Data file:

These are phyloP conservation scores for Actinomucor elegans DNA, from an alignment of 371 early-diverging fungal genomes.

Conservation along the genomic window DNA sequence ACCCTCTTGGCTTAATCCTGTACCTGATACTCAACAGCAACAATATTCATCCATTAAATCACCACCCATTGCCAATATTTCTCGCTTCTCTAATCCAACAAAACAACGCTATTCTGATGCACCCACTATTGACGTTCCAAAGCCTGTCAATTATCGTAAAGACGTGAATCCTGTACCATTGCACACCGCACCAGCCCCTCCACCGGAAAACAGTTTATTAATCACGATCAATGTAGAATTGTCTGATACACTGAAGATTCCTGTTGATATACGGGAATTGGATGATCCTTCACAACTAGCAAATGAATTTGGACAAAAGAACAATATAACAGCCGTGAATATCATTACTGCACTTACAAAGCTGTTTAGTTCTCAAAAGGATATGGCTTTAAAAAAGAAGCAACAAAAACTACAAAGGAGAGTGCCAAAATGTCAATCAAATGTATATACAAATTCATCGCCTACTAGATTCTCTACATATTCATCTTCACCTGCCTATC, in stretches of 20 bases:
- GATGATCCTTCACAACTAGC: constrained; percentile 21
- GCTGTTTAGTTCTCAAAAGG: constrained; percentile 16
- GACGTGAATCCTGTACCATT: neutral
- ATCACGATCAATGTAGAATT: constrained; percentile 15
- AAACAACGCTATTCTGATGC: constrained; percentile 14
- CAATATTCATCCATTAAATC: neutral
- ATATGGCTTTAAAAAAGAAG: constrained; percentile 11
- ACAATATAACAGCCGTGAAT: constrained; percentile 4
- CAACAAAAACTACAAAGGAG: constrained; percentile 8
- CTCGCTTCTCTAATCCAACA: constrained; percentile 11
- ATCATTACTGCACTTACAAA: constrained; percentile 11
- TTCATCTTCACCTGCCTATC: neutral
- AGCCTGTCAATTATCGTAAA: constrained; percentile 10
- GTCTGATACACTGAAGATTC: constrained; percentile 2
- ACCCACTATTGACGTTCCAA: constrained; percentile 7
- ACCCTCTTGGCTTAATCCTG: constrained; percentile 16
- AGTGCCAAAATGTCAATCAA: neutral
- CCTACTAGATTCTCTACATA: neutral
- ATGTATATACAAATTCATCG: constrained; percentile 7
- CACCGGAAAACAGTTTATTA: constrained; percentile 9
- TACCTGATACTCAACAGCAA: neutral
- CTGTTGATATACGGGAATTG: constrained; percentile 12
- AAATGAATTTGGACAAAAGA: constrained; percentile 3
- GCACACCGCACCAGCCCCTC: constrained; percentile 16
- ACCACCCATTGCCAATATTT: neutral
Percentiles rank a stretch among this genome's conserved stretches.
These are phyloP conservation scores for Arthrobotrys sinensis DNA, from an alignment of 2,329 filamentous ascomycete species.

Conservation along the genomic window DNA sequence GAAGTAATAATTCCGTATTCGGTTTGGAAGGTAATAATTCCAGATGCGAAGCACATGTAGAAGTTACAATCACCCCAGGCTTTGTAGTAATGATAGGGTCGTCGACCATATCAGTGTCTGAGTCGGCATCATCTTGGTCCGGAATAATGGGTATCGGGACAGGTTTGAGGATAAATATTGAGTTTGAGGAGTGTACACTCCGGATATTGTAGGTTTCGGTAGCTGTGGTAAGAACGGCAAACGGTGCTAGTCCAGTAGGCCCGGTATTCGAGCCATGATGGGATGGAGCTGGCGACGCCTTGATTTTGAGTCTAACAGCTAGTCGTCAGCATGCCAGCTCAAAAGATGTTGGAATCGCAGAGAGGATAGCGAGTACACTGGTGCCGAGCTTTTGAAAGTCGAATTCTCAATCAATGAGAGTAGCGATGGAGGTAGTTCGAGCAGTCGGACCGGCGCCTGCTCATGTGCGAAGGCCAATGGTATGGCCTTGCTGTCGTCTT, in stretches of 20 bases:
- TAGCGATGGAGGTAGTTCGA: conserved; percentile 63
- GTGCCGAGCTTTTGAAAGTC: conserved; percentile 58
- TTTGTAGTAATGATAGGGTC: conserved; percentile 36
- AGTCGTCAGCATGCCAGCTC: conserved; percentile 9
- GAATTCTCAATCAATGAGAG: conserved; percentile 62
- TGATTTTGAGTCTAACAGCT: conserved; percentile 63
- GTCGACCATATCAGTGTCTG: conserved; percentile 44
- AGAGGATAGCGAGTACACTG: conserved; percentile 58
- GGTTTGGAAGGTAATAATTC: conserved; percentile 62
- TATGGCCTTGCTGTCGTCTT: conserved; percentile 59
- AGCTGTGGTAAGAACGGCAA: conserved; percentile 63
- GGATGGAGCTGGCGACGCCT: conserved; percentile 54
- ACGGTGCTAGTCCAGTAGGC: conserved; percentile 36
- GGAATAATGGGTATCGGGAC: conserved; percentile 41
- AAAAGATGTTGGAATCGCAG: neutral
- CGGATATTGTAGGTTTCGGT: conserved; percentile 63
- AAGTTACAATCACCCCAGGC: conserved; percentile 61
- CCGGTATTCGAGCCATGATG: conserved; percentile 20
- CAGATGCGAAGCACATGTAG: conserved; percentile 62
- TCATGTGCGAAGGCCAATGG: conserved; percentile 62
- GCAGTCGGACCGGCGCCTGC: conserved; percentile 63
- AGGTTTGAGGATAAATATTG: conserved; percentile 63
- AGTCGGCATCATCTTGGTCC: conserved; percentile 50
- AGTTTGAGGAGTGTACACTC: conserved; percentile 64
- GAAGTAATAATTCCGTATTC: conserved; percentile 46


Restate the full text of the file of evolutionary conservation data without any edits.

These are phyloP conservation scores for Actinomucor elegans DNA, from an alignment of 371 early-diverging fungal genomes.

Conservation along the genomic window DNA sequence ACCCTCTTGGCTTAATCCTGTACCTGATACTCAACAGCAACAATATTCATCCATTAAATCACCACCCATTGCCAATATTTCTCGCTTCTCTAATCCAACAAAACAACGCTATTCTGATGCACCCACTATTGACGTTCCAAAGCCTGTCAATTATCGTAAAGACGTGAATCCTGTACCATTGCACACCGCACCAGCCCCTCCACCGGAAAACAGTTTATTAATCACGATCAATGTAGAATTGTCTGATACACTGAAGATTCCTGTTGATATACGGGAATTGGATGATCCTTCACAACTAGCAAATGAATTTGGACAAAAGAACAATATAACAGCCGTGAATATCATTACTGCACTTACAAAGCTGTTTAGTTCTCAAAAGGATATGGCTTTAAAAAAGAAGCAACAAAAACTACAAAGGAGAGTGCCAAAATGTCAATCAAATGTATATACAAATTCATCGCCTACTAGATTCTCTACATATTCATCTTCACCTGCCTATC, in stretches of 20 bases:
- GATGATCCTTCACAACTAGC: constrained; percentile 21
- GCTGTTTAGTTCTCAAAAGG: constrained; percentile 16
- GACGTGAATCCTGTACCATT: neutral
- ATCACGATCAATGTAGAATT: constrained; percentile 15
- AAACAACGCTATTCTGATGC: constrained; percentile 14
- CAATATTCATCCATTAAATC: neutral
- ATATGGCTTTAAAAAAGAAG: constrained; percentile 11
- ACAATATAACAGCCGTGAAT: constrained; percentile 4
- CAACAAAAACTACAAAGGAG: constrained; percentile 8
- CTCGCTTCTCTAATCCAACA: constrained; percentile 11
- ATCATTACTGCACTTACAAA: constrained; percentile 11
- TTCATCTTCACCTGCCTATC: neutral
- AGCCTGTCAATTATCGTAAA: constrained; percentile 10
- GTCTGATACACTGAAGATTC: constrained; percentile 2
- ACCCACTATTGACGTTCCAA: constrained; percentile 7
- ACCCTCTTGGCTTAATCCTG: constrained; percentile 16
- AGTGCCAAAATGTCAATCAA: neutral
- CCTACTAGATTCTCTACATA: neutral
- ATGTATATACAAATTCATCG: constrained; percentile 7
- CACCGGAAAACAGTTTATTA: constrained; percentile 9
- TACCTGATACTCAACAGCAA: neutral
- CTGTTGATATACGGGAATTG: constrained; percentile 12
- AAATGAATTTGGACAAAAGA: constrained; percentile 3
- GCACACCGCACCAGCCCCTC: constrained; percentile 16
- ACCACCCATTGCCAATATTT: neutral
Percentiles rank a stretch among this genome's conserved stretches.
These are phyloP conservation scores for Arthrobotrys sinensis DNA, from an alignment of 2,329 filamentous ascomycete species.

Conservation along the genomic window DNA sequence GAAGTAATAATTCCGTATTCGGTTTGGAAGGTAATAATTCCAGATGCGAAGCACATGTAGAAGTTACAATCACCCCAGGCTTTGTAGTAATGATAGGGTCGTCGACCATATCAGTGTCTGAGTCGGCATCATCTTGGTCCGGAATAATGGGTATCGGGACAGGTTTGAGGATAAATATTGAGTTTGAGGAGTGTACACTCCGGATATTGTAGGTTTCGGTAGCTGTGGTAAGAACGGCAAACGGTGCTAGTCCAGTAGGCCCGGTATTCGAGCCATGATGGGATGGAGCTGGCGACGCCTTGATTTTGAGTCTAACAGCTAGTCGTCAGCATGCCAGCTCAAAAGATGTTGGAATCGCAGAGAGGATAGCGAGTACACTGGTGCCGAGCTTTTGAAAGTCGAATTCTCAATCAATGAGAGTAGCGATGGAGGTAGTTCGAGCAGTCGGACCGGCGCCTGCTCATGTGCGAAGGCCAATGGTATGGCCTTGCTGTCGTCTT, in stretches of 20 bases:
- TAGCGATGGAGGTAGTTCGA: conserved; percentile 63
- GTGCCGAGCTTTTGAAAGTC: conserved; percentile 58
- TTTGTAGTAATGATAGGGTC: conserved; percentile 36
- AGTCGTCAGCATGCCAGCTC: conserved; percentile 9
- GAATTCTCAATCAATGAGAG: conserved; percentile 62
- TGATTTTGAGTCTAACAGCT: conserved; percentile 63
- GTCGACCATATCAGTGTCTG: conserved; percentile 44
- AGAGGATAGCGAGTACACTG: conserved; percentile 58
- GGTTTGGAAGGTAATAATTC: conserved; percentile 62
- TATGGCCTTGCTGTCGTCTT: conserved; percentile 59
- AGCTGTGGTAAGAACGGCAA: conserved; percentile 63
- GGATGGAGCTGGCGACGCCT: conserved; percentile 54
- ACGGTGCTAGTCCAGTAGGC: conserved; percentile 36
- GGAATAATGGGTATCGGGAC: conserved; percentile 41
- AAAAGATGTTGGAATCGCAG: neutral
- CGGATATTGTAGGTTTCGGT: conserved; percentile 63
- AAGTTACAATCACCCCAGGC: conserved; percentile 61
- CCGGTATTCGAGCCATGATG: conserved; percentile 20
- CAGATGCGAAGCACATGTAG: conserved; percentile 62
- TCATGTGCGAAGGCCAATGG: conserved; percentile 62
- GCAGTCGGACCGGCGCCTGC: conserved; percentile 63
- AGGTTTGAGGATAAATATTG: conserved; percentile 63
- AGTCGGCATCATCTTGGTCC: conserved; percentile 50
- AGTTTGAGGAGTGTACACTC: conserved; percentile 64
- GAAGTAATAATTCCGTATTC: conserved; percentile 46